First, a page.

March 17, 2006

The Anglosphere's best read columnist

The other day, I posited over on Samizdata, that Mark Steyn, whose columns appear in the United States (Chicago Sun-Times), Canada (Western Standard and MacLeans), Ireland, [until the Telegraph group's new owners, the Barclay brothers sacked him for supporting The Telegraph's former owner Lord Black] Britain, and Australia, is the best known columnist in the Anglosphere. As he himself says, a one-man content-provider.

Jonathan Pearce took exception to this and suggested the following names were more widely read: Christopher Hitchens; Andrew Sullivan; Charles Krauthammer; Larry Kudlow; Charles Kinsley; Robert Samuelson; Paul Krugman, etc.

I hadn't heard of most of the names and argued that these writers are known mainly to conservative American readers. (And I don't know who etc writes for.) Jonathan leapt back claiming Hitch and Sully are both more widely read than Steyn. Again, I think they are both specialised tastes and I doubt that many people outside the NE read Christopher Hitchens, as good a writer as he is. I also guessed that Andrew Sullivan's readership had fallen off since he became so obsessed with gay marriage.

Has anyone in Australia heard of Larry Kudlow? I doubt it. But they know Mark Steyn. Has anyone in Ireland heard of Charles Kingsley or Robert Samuelson? I doubt it. But they've heard of Mark Steyn, even if they can't stand him.

Any other nominations for best-known columnist in the Anglosphere?

Posted by Verity at March 17, 2006 07:31 AM

Steyn is exceptional. He has called almost everything right since 9/11, and among journalists seems uniquely able to comment intelligently on political developments in multiple countries. He is a contrarian in a business that's full of sheep, but is generally free of the peccadillos that characterize some of the other journalistic contrarians.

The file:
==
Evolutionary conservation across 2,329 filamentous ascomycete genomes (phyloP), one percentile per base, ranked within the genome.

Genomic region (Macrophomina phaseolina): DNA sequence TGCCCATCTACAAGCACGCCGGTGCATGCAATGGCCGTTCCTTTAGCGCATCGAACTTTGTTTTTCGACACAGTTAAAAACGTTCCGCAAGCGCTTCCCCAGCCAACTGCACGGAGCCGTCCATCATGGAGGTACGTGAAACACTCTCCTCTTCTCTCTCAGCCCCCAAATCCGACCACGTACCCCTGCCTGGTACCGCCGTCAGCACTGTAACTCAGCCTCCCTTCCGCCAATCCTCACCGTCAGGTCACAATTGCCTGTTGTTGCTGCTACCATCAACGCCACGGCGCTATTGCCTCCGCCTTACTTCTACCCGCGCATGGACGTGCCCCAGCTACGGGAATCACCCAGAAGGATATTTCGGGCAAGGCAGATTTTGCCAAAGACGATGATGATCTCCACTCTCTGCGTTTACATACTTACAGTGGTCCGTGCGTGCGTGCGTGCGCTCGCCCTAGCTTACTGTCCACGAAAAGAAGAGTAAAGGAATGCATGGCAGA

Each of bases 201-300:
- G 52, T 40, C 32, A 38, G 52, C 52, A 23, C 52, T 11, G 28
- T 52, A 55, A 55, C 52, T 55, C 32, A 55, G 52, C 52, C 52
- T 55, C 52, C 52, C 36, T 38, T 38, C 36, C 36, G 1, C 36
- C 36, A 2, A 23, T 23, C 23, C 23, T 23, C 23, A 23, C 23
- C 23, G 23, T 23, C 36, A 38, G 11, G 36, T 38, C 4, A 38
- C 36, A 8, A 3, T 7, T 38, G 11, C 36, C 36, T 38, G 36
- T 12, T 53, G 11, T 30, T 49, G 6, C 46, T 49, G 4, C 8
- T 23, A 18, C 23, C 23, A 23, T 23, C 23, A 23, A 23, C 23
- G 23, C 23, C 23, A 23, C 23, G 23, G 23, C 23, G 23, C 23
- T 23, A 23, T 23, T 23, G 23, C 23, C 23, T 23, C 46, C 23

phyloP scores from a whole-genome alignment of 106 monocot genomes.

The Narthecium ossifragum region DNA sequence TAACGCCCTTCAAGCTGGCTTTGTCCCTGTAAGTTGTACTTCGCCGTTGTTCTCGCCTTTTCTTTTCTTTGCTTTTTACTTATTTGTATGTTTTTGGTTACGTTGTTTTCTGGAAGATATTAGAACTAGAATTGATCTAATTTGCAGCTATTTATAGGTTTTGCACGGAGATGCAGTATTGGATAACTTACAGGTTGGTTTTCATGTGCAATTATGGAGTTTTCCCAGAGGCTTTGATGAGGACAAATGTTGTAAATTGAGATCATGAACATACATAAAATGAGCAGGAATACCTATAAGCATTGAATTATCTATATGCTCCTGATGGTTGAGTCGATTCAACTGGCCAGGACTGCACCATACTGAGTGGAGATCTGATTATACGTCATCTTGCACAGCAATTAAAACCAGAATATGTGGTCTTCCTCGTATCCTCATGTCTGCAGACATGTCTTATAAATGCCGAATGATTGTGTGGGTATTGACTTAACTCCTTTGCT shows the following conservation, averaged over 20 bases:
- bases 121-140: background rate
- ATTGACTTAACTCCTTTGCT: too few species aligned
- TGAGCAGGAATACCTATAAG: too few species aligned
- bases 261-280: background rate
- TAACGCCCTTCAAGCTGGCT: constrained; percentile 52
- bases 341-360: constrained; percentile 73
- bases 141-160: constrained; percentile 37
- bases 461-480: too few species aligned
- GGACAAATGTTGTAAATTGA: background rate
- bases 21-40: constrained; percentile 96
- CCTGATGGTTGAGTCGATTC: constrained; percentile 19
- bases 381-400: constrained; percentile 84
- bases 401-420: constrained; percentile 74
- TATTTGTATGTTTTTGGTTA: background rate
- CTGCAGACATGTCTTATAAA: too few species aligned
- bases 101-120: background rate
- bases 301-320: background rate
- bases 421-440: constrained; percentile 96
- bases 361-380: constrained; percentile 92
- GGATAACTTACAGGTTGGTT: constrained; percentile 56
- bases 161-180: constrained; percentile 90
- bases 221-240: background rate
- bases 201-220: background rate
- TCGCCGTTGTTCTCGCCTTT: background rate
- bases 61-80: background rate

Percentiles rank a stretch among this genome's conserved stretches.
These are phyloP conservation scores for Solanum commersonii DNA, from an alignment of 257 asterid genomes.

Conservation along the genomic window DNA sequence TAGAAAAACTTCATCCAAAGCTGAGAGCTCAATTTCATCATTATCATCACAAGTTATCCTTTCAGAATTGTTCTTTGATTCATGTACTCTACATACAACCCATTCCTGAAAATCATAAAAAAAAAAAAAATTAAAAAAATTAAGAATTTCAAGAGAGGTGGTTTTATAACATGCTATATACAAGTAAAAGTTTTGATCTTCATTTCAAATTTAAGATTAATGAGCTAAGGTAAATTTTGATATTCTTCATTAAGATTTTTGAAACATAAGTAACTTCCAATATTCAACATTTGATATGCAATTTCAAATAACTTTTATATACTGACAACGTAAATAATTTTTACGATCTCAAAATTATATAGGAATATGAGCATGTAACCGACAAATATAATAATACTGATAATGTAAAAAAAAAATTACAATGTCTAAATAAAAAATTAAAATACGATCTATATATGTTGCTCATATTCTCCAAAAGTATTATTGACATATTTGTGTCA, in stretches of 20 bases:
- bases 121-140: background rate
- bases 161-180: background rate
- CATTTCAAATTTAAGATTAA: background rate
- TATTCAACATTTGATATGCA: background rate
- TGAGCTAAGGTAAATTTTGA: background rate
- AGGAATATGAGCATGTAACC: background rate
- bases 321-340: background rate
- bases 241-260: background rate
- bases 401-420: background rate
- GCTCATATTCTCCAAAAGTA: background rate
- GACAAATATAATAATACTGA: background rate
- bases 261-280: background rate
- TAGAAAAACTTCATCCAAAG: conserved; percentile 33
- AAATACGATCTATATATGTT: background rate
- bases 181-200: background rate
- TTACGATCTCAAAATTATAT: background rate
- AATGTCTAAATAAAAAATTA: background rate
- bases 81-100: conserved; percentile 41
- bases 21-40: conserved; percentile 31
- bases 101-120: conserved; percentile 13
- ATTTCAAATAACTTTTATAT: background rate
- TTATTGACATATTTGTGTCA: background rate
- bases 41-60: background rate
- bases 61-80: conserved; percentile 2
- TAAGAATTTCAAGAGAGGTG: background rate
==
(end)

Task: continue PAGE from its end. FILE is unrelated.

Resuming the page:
Posted by: Jonathan at March 17, 2006 08:42 AM

I disagree with some of his positions. For example, I'm deeply offended by whever he writes off the Europeans. That they must accept their dimmitude since they're sniveling appeasers berfet of any courage or morality. In that respect he strikes me as typically Anglospheric: he's patronizing that there could be even Europeans with principles. Perhaps he needs to write less and read more the non-English blogs and alternative press. Also, he's glossed over Anglospheric failings over the years I don't remember him sneering at the Brits for their jelly spined behaviour towards Al-hamedi (aka Captain claw) while the French moral failure during the 2004 summer heatwave becomes an endless loop of articles.
Steyn is quite talented but he's not infallible and he has his blind spots


Posted by: xavier at March 17, 2006 02:55 PM

...uniquely able to comment intelligently on political developments in multiple countries.

Not to mention entertainingly.

Posted by: Rand Simberg at March 17, 2006 03:54 PM

"...he's not infallible and he has his blind spots"


In fact, stipulated as the universal human condition.

He is tough on the Europeans, yeah, but they don't give you much basis for hope. If they start acting differently, Steyn, like all of us, will be relieved to see it. Don't hold your breath.

Posted by: Lex at March 17, 2006 08:16 PM

Lex - the Danish prosecutor general has refused to file charges against the Jyllands-Posten for reasons of freedom of speech.

The Danes, through all this international five-month turmoil, have not given an inch. They have been wonderful.

Posted by: Verity at March 17, 2006 08:48 PM

for what its worth- i knew only mark steyn [from the above list] till about a year ago. I read his (needless to say, extremely entertaining) movie reviews in a newspaper called 'asian age' when i was living in mumbai. i now subscribe to the western standard to read him, primarily.

Posted by: kidneydoc at March 17, 2006 08:51 PM

Verity, agreed, the Danes are solid on free speech.

Still, it is a sad day when merely seeing a European country insisting on the bedrock principles of a free society -- no one gets to respond to political speech with violent threats and actual violence -- makes one feel gratitude and relief. That should be a no-brainer.

Posted by: Lex at March 17, 2006 09:23 PM

Two thumbs up for the indestructible Mark Steyn ;)

Posted by: Daniel at March 17, 2006 11:22 PM

Frankly speaking, I found out about Andrew Sullivan and Chris Hitchens before Steyn, but since then I only visit Steyn's online site regularly. He's far more entertaining than the other two. He also writes on far more topics, like movies and popular culture, which broadens his appeal.

I've stopped reading Andrew Sullivan for reasons others have already mentioned, and Hitchen's dour and often overly-combative tone can be quite a turn-off.